US 3934006 A
This invention relates to the production of saccharase inhibitors in which a polysaccharidic or oligosaccharidic amylase inhibitor is hydrolytically degraded either enzymatically or by acid hydrolysis. The invention also relates to the use of said saccharase inhibitors in pharmaceutically acceptable therapeutic compositions in the treatment of conditions indicating adiposity, hyperlipaemia (atherosclerosis), diabetes, pre-diabetes, caries and the like.
1. A pharmaceutical composition comprising as an active ingredient a therapeutically effective quantity of a saccharase inhibitor mixed with a pharmaceutical diluent, wherein said saccharase inhibitor is produced by a process which comprises subjecting to hydrolytic degradation a polysaccharidic or oligosaccharidic amylase inhibitor derived from microorganisms of the order Actinomycetales.
2. A pharmaceutical composition in accordance with claim 1 wherein said amylase inhibitor is produced microbiologically from Actinoplanaceae.
3. A pharmaceutical composition in accordance with claim 1 wherein said amylase inhibitor is produced microbiologically from Strain CBS 961.70.
4. A pharmaceutical composition in accordance with claim 1 wherein said amylase inhibitor is produced microbiologically from Strain CBS 615.71.
5. A pharmaceutical composition in accordance with claim 1 wherein said amylase inhibitor is produced microbiologically from Strain CBS 614.71.
6. A pharmaceutical composition in accordance with claim 1 wherein said amylase inhibitor is produced microbiologically from Strain CBS 957.70.
This is a division of application Ser. No. 336,720, filed Feb. 28, 1973, now U.S. Pat. No. 3,879,546.
Polysaccharidic or oligosaccharidic amylase inhibitors which are the starting materials employed in the instant invention are formed from actinomycetes. These inhibitors are formed by microorganisms of the order Actinomycetales, especially by those of the family of Streptomycetaceae, Thermoactinomycetaceae, Micromonosporaceae, Nocardiaceae and above all those of the family Actinoplanaceae. They are also formed to a particularly high degree by strains of the genera Actinoplanes, Ampullariella, Streptosporangium, Streptomyces, Chainia, Pilimelia, Planomonospora, and Actinobifida.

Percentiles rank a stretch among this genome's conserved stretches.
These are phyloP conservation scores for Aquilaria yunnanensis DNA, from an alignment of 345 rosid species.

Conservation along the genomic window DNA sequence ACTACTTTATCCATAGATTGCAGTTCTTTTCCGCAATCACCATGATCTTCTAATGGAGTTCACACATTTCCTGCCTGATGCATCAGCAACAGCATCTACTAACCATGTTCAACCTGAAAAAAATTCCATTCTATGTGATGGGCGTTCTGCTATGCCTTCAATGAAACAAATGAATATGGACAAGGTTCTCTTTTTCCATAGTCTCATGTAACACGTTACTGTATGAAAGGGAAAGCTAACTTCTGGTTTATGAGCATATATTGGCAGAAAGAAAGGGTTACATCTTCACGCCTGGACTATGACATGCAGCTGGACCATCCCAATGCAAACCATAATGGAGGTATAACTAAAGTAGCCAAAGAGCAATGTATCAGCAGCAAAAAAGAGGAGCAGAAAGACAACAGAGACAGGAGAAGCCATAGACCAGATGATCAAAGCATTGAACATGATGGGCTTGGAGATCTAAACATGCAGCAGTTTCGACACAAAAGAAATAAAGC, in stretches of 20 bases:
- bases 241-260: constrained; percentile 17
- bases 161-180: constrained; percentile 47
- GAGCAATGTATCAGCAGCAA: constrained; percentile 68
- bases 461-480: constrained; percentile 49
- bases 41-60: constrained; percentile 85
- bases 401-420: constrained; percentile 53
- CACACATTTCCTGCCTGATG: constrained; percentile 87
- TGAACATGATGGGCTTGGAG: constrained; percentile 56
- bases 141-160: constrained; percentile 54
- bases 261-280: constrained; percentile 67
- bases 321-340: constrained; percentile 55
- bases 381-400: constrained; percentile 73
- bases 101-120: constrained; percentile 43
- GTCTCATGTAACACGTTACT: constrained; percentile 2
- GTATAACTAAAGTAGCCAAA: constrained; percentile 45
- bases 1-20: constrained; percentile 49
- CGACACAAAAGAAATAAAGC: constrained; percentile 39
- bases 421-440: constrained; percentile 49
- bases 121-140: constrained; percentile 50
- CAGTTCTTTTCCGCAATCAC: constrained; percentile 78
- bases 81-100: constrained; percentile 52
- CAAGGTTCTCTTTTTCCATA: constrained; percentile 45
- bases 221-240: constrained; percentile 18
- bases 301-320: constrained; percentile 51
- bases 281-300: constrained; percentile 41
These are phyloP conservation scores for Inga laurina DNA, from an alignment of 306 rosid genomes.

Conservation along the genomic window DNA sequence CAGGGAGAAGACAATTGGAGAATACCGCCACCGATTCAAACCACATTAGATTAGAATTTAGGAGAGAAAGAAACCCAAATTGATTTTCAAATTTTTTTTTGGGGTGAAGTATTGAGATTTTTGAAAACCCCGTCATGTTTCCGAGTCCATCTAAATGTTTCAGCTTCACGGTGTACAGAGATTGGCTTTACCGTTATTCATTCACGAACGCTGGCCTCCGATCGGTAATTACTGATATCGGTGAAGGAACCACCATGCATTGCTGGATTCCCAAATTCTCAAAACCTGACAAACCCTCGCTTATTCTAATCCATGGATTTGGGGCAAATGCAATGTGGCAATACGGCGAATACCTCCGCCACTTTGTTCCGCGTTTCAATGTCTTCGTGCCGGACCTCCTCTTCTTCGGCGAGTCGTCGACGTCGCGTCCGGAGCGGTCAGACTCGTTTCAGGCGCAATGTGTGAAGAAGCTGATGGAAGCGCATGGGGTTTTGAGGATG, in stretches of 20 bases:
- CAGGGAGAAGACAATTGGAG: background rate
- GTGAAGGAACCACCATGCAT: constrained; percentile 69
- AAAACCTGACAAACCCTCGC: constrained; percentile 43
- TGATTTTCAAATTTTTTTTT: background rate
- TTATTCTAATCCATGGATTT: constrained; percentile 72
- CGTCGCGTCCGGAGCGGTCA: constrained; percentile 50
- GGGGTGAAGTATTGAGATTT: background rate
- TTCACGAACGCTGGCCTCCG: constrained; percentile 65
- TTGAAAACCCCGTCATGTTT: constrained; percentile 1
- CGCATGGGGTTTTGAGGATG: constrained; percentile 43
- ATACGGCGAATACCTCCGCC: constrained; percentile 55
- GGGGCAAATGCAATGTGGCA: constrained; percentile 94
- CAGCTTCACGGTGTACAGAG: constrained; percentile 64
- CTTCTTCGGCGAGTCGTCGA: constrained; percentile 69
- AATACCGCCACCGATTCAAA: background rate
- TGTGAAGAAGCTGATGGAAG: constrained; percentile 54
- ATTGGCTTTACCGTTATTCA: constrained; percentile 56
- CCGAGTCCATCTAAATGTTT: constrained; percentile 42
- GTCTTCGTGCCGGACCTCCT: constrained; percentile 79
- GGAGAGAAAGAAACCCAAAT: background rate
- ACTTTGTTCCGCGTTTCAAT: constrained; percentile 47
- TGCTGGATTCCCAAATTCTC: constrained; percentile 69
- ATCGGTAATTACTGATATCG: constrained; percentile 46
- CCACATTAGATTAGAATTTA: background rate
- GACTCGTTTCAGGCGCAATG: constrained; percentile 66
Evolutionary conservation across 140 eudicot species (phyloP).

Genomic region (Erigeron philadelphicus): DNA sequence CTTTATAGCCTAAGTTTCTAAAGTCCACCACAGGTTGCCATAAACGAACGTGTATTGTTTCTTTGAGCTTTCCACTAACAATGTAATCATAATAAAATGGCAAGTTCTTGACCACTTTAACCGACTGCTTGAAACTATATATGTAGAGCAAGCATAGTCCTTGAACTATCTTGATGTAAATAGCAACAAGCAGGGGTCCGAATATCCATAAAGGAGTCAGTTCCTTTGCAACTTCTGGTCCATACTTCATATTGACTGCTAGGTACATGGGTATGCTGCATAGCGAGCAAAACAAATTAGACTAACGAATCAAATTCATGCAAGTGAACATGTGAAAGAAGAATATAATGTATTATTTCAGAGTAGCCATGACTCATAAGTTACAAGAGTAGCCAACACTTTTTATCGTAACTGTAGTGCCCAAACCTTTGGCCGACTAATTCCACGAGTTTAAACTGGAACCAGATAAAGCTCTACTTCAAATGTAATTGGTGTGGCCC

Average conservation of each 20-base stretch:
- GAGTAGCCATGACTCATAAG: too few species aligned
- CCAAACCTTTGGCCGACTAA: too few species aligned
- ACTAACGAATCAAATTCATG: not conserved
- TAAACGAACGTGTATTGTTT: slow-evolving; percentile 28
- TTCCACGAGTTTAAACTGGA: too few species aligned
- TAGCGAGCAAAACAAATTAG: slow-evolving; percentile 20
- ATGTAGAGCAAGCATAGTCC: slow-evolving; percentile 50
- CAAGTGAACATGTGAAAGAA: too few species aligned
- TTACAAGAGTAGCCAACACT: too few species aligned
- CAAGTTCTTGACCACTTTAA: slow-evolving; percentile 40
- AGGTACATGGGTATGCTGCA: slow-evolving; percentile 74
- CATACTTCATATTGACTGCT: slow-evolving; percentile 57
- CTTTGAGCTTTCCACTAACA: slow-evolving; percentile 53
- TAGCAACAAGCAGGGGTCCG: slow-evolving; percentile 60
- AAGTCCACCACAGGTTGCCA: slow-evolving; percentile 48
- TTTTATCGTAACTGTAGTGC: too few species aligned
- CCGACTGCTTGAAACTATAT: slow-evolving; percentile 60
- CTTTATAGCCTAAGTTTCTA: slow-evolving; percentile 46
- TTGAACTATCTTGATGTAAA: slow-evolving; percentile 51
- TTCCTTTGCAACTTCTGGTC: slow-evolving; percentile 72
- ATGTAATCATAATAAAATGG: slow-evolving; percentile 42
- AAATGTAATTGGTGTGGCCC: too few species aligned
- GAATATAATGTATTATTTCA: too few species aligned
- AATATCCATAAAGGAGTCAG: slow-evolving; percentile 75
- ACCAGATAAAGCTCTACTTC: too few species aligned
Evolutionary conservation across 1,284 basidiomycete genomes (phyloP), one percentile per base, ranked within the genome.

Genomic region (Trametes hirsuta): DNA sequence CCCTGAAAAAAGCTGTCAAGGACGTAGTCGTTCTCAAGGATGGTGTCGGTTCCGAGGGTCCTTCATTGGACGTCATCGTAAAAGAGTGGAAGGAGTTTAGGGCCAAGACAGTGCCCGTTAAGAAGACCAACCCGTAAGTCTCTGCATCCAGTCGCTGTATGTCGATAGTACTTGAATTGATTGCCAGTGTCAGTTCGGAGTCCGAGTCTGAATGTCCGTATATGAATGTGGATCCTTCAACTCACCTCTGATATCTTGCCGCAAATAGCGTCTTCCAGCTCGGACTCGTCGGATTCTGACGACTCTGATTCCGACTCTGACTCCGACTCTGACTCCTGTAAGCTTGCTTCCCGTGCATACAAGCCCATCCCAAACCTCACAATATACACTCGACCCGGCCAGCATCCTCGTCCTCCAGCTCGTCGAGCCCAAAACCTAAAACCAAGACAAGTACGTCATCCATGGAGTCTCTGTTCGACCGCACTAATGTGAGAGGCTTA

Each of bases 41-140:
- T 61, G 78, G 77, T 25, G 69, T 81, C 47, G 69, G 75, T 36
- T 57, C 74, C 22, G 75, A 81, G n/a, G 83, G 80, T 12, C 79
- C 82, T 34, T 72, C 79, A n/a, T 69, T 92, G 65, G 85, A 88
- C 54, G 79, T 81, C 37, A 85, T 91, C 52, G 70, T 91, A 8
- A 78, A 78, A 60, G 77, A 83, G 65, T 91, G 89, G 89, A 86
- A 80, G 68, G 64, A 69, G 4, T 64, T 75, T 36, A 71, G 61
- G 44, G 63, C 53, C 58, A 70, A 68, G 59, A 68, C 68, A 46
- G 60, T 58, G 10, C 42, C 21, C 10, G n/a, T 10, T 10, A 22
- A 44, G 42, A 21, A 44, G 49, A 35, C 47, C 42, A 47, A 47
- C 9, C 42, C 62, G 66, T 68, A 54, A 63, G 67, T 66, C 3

The polysaccharidic or oligosaccharidic amylase inhibitors are generally prepared by culturing a microbe of the order Actinomycetales and extracting the inhibitor from the resultant culture.
The preferred microorganisms are preferably of the family Streptomycetaceae or Actinoplanaceae. Particularly preferred microorganisms are strains of Actinoplanaceae, CBS 961.70, 615.71, 614.71, and 957.70.
Strains of the order Actinomycetales, especially those of the families Streptomycetaceae and Actinoplanaceae, are isolated in a known manner from samples of soil or strains of the order bought from culture collections. Culture flasks containing nutrient solutions which permit the growth of these strains are inoculated with inoculum of these strains. For example, the glycerine-glycine nutrient solution according to von Plotho, of composition 2% glycerine, 0.25% glycine, 0.1% NaCl, 0.1% K2 HPO4 0.01% FeSO4 . 7 H2 O, 0.01% MgSO4 . 7 H2 O and 0.1% CaCO3 can be used. For more rapid growth, it is advisable also to add to such a nutrient solution complex sources of carbon, such as, for example, corn-steep liquor or soya flour or yeast extract or protein hydrolysates, for example NZ-amines, or mixtures of these substances. In these cases, the pH value of the solution must be adjusted. An initial pH of the nutrient solution of between 6.0 and 8.0, especially between 6.5 and 7.5, is preferred.